Duration: 68 minutes
Director: Nguyen Kim-Hong
By Caz Armstrong
“Out/Marriage” is a factual yet moving documentary is about life in Taiwan as an immigrant. The first-ever Taiwanese documentary to be filmed by a female immigrant, it is a personal and touching work by director Nguyen Kim-Hong.
Nguyen Kim-Hong is a Vietnamese woman who moved to Taiwan for marriage. At the time she was full of happiness at the opportunity to do what she’d always dreamed, something that was even foretold by a local fortune teller in Vietnam.
But it wasn’t long before her husband began gambling, drinking, and treating her badly. He racked up huge amounts of debt and beat her. She was eventually able to divorce him, but she still bears the stigma of being both a divorcee and an immigrant.
She documents her current life, as well as her efforts to integrate into Taiwanese society and to learn the language.
Director Nguyen Kim-Hong brings attention to a problem that hopefully will help to advance public attitudes, as well as help other women who might feel alone in their own situations, both in Taiwan and around the world.
The film introduces four of her friends who are all in similar situations. They moved to Taiwan for marriage, either by choice or because they were effectively sold by their families. They all had to cope with their husbands’ gambling, drinking, and violent behavior against the backdrop of a society where they struggled to adapt.
The film is calm and has an observational, home-movie style. There is no high drama, but it offers an intimate portrait of women affected by the same key issues. For example, education for their children is vital. It’s important that they learn Chinese if they want to remain in Taiwan or be able to go back there in the future. But the language is hard for the children to learn, especially if they’ve already fled to their home countries.
They all face suspicion from others in this society, including the assumption that they came to Taiwan for money. During disagreements, their husbands often side with their own families and don’t support their wives properly.
There is a deliberate choice to focus solely on the women and children. The husbands are not shown, and neither are the people they’re trying to integrate with. This keeps the focus very much on the people at the heart of the story.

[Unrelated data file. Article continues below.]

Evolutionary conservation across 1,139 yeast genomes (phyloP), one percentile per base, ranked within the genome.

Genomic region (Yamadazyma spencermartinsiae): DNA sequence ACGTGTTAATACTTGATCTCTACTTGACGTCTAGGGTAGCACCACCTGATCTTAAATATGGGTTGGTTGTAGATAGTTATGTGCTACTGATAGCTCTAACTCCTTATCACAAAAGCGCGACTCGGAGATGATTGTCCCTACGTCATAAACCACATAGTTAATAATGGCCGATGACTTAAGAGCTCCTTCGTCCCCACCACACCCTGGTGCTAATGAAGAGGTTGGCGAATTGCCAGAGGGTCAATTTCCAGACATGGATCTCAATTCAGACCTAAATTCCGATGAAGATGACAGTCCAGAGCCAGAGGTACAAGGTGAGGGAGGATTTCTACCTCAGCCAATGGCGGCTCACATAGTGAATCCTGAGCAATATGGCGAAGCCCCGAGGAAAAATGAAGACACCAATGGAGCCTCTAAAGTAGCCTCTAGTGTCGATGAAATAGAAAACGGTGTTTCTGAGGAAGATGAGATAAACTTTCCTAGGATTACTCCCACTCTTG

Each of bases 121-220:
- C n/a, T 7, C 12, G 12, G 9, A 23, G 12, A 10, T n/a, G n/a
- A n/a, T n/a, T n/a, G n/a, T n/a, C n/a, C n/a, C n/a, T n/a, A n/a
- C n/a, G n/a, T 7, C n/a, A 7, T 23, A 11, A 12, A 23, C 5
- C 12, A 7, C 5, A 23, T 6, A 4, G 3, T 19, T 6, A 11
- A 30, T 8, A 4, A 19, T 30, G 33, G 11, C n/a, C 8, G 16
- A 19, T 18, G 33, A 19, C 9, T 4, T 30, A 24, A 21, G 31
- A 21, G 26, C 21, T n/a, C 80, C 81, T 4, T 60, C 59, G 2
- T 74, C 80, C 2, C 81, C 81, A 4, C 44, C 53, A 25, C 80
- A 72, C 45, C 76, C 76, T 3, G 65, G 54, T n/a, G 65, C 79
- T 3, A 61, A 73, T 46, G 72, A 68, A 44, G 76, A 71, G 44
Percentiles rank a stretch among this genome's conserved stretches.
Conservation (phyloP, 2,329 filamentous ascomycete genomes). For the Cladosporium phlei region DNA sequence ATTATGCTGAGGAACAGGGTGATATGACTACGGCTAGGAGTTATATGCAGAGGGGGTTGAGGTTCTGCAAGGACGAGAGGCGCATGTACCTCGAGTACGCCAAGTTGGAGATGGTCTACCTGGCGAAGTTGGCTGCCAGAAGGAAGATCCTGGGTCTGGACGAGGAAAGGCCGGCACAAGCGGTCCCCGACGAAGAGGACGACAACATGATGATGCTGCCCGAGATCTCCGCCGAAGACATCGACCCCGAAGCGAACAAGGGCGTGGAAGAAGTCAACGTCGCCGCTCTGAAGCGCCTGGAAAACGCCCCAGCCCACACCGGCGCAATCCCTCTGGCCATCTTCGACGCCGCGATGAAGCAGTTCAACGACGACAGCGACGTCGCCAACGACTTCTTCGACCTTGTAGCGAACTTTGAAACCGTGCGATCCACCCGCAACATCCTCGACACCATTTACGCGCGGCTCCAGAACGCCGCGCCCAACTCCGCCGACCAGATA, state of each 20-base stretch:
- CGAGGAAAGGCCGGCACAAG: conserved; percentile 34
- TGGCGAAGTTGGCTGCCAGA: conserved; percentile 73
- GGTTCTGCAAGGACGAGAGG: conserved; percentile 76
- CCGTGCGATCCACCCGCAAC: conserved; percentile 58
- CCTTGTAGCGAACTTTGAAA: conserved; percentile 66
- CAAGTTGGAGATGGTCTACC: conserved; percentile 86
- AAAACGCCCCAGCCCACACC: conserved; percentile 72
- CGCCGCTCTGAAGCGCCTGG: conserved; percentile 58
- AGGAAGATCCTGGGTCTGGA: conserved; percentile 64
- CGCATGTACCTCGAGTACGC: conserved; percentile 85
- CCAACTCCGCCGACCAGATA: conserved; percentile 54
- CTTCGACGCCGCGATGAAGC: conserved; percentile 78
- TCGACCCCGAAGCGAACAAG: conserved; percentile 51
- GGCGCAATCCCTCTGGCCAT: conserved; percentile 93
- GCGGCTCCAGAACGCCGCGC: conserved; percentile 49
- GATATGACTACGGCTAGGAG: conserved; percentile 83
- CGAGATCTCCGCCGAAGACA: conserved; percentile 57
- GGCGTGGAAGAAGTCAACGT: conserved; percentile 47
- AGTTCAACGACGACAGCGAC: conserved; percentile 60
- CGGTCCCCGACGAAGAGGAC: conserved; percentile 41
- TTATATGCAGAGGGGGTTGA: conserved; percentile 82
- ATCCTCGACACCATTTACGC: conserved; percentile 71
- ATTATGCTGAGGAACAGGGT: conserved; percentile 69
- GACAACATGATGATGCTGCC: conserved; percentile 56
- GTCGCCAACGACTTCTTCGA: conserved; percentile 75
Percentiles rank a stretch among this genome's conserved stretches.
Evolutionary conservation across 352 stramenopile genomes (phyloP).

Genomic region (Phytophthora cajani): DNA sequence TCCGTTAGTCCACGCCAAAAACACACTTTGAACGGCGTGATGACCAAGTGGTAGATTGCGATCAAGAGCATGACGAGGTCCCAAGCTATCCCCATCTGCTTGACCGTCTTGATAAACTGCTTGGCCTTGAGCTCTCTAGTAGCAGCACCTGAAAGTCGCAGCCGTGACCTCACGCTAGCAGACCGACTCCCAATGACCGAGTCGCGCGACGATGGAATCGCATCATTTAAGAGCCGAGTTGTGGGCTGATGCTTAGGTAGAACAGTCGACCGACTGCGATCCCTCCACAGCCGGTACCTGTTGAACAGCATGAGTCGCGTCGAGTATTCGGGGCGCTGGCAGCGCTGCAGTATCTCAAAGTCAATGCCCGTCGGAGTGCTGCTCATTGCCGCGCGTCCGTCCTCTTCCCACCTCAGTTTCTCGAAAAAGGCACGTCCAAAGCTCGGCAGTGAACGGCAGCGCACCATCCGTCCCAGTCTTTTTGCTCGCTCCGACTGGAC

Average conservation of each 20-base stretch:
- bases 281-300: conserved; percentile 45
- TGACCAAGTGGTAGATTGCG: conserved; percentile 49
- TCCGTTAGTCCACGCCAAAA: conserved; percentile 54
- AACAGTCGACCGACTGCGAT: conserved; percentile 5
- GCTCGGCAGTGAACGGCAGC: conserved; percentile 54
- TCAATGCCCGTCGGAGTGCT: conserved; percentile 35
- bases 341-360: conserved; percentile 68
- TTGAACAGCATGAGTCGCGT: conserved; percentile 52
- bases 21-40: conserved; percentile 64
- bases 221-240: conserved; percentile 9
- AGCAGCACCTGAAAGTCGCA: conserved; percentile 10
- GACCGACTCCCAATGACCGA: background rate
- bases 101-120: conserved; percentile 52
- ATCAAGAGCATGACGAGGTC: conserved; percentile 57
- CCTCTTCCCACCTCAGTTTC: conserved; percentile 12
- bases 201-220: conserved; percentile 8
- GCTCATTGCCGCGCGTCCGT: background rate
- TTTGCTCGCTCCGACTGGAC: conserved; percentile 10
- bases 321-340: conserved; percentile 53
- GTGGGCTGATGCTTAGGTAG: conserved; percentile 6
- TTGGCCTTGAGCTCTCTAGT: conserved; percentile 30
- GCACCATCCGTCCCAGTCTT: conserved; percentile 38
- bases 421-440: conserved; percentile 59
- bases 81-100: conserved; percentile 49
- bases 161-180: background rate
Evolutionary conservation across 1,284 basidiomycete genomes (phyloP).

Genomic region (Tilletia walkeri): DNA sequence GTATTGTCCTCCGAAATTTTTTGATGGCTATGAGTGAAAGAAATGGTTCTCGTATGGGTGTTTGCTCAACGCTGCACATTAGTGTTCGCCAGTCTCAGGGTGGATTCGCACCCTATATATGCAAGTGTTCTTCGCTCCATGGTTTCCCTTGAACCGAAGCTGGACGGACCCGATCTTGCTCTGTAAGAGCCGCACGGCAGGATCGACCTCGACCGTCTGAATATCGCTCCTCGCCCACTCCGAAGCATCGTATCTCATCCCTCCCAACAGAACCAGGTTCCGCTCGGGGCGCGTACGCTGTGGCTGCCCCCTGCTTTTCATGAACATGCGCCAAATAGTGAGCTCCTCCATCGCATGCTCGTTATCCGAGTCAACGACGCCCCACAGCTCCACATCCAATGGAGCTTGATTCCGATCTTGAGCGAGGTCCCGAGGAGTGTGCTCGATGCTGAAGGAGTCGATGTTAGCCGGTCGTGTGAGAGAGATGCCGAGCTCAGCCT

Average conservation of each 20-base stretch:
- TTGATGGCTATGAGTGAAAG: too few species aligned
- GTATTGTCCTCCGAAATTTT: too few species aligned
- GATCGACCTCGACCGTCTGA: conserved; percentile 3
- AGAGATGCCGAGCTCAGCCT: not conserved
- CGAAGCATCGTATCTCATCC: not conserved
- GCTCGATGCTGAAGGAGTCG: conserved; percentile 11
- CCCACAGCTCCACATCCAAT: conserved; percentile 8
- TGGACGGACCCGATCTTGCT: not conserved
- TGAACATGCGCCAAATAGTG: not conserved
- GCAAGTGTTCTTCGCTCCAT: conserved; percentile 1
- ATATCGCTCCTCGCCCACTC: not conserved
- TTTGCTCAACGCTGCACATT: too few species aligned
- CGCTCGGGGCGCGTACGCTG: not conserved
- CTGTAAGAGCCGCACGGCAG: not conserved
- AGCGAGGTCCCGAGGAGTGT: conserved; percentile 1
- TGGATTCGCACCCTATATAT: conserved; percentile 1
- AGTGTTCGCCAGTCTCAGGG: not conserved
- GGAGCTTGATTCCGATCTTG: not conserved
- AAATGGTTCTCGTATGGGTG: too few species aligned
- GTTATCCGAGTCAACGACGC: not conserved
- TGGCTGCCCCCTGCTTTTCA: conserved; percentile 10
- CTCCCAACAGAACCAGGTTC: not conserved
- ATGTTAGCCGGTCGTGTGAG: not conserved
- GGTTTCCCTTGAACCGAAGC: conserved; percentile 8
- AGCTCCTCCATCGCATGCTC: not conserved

Some might argue it makes for a less rounded documentary, but given the subject matter, I don’t think that showing “both sides” is necessarily a good thing here.
There is no high drama, but it offers an intimate portrait of women affected by the same key issues.
The number of women featured shows how widespread the problem is. But it also makes for a fairly jumbled narrative as we go between countries and scenarios. Each of their stories is complex, and it’s hard to get across the twists and turns of each situation.
Some of the women find that they have no support in Taiwan and are effectively outcasts. So they move back to their home countries. Some stay in Taiwan and try to establish a community. Some have young children and deal with complicated custody issues.
Despite the sometimes hard-to-follow stories, the central message is one of a group of marginalized women being abused and outcast. But it also offers some hope. The women shown are good friends who offer each other support. There is active engagement with group counseling and organizations designed to help people to integrate into Taiwanese society while maintaining their own cultural heritage.
In telling this story, Nguyen Kim-Hong brings attention to a problem that hopefully will help to advance public attitudes, as well as help other women who might feel alone in their own situations, both in Taiwan and around the world.